Deep Web App Linking

Paul Kinlan

I am passionate about making web apps discoverable and interlinked. It is one of the reasons why I created the very first Web Intents prototype and then worked on trying to get it standarised and implemented as WebIntents.

Web Intents as we know it today failed (it still hurts), yet I still think about it a lot.

In my recent post about SLICE I mentioned that inter-app linking is MIA on the web. It’s a bit silly really, the web and web developers take pride in that we have the URL yet we don’t actually use them well at all and it is hurting us.

A couple of things happened recently that got me thinking more about this.

  • I created a QR Code reading app because I hate installing apps for little things like this.
  • My team recently worked on building a simple OTP generator on the web. It’s a beauty. In the first demo that I saw Eiji had linked to my QR code scanning app because it implemented all the functionality that it needed. Zero install.
  • I saw a presentation by Stephanie Reiger about the web and apps in Asia Pacific areas and how many integrate QR Codes readers directly in to their apps.

These three things together really hit home something that I had been mulling for a while: It’s impossible to link to a web app and it’s our fault.

Today one of the biggest benefits that we have on the web that native platforms don’t yet have is the ability to send someone to a link and they can use the thing that is there with zero install. Effectively we have a frictionless way to do app interop without worrying that the user doesn’t have the app installed.

Sounds absolutely amazing. But we have a huge problem! When was the last time you found a web app that let you use it immediately?

Watch the following video and then I will explain more about what I mean.


This is the simplest case, 3DTin let’s you use the app immediately and then only requires you to sign-in when an action such as Save is initiated. TinkerCAD on the other hand requires you to read up about their service, fill in a long (and slow) form and then finally once you meet all the requirements you can.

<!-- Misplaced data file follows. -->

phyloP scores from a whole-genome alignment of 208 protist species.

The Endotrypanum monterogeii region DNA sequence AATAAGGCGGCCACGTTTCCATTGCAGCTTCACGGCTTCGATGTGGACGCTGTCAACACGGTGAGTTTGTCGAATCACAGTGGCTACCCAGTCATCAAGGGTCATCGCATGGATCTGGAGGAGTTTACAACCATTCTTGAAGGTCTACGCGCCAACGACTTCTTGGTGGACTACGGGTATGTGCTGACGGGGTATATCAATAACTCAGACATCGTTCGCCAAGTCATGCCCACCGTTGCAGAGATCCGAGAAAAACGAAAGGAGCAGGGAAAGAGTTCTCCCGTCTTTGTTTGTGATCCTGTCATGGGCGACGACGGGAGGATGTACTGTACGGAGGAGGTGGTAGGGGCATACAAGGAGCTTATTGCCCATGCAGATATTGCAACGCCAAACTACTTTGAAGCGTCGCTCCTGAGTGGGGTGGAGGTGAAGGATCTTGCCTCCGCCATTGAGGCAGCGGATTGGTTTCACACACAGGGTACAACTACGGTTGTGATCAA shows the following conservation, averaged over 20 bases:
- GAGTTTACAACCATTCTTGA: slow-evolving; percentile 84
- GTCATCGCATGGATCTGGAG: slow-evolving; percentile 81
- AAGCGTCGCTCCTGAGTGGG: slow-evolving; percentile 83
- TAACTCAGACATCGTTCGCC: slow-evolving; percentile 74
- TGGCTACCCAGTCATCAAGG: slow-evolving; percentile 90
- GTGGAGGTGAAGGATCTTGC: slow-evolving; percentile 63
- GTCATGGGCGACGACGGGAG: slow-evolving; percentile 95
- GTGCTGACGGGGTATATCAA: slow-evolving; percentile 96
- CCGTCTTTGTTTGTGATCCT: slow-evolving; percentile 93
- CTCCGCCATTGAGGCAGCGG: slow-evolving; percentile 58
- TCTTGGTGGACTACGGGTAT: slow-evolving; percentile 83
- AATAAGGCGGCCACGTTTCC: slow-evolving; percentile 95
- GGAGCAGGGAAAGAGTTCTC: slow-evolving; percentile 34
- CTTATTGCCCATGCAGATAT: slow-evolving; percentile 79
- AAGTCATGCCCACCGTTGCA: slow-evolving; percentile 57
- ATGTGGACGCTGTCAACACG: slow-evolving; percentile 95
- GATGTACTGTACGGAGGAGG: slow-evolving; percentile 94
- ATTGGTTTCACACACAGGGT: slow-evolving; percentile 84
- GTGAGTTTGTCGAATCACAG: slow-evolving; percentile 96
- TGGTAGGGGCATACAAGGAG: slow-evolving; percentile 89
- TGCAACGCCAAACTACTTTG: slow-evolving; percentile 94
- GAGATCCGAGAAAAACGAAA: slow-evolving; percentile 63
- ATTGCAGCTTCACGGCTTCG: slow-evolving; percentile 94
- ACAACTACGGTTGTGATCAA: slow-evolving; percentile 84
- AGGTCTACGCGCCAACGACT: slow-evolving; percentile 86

Product landing pages, Login pages and everything that is in the way of the actual web app is equivalent to an App Store install page. These pages kill what we value most about the web: The L and E in SLICE.

I get why we think we need to do it. You want to capture the user and get them registered on your systems and you need an “account id” to persist data.

My good friend Mike Mahemoff pointed out to me that this already is a known thing in Native App development circles. The concept of “tourists” (or “shadow users” as Facebook calls it). The idea it that when a user hits your service a proxy account is made that can then be converted into an official user once they sign up to your service.

Given the scale of the web and the number of users that can casually visit your experience and not have any commitment to it, “tourist” users might not be a viable solution but fundamentally we need to build sites and apps that don’t block the user and encourage simple linking and frictionless usage of web apps.

Native Apps are exploring this area with App constellations (groups of interconnected apps) and I fear that whilst we have all the tools to do this on the web today we are not interconnecting our apps.

If we want to make our apps linkable then we will need to let the users use the applications instantly.

Image Credit: Ruby Gold

Paul Kinlan

Trying to make the web and developers better.

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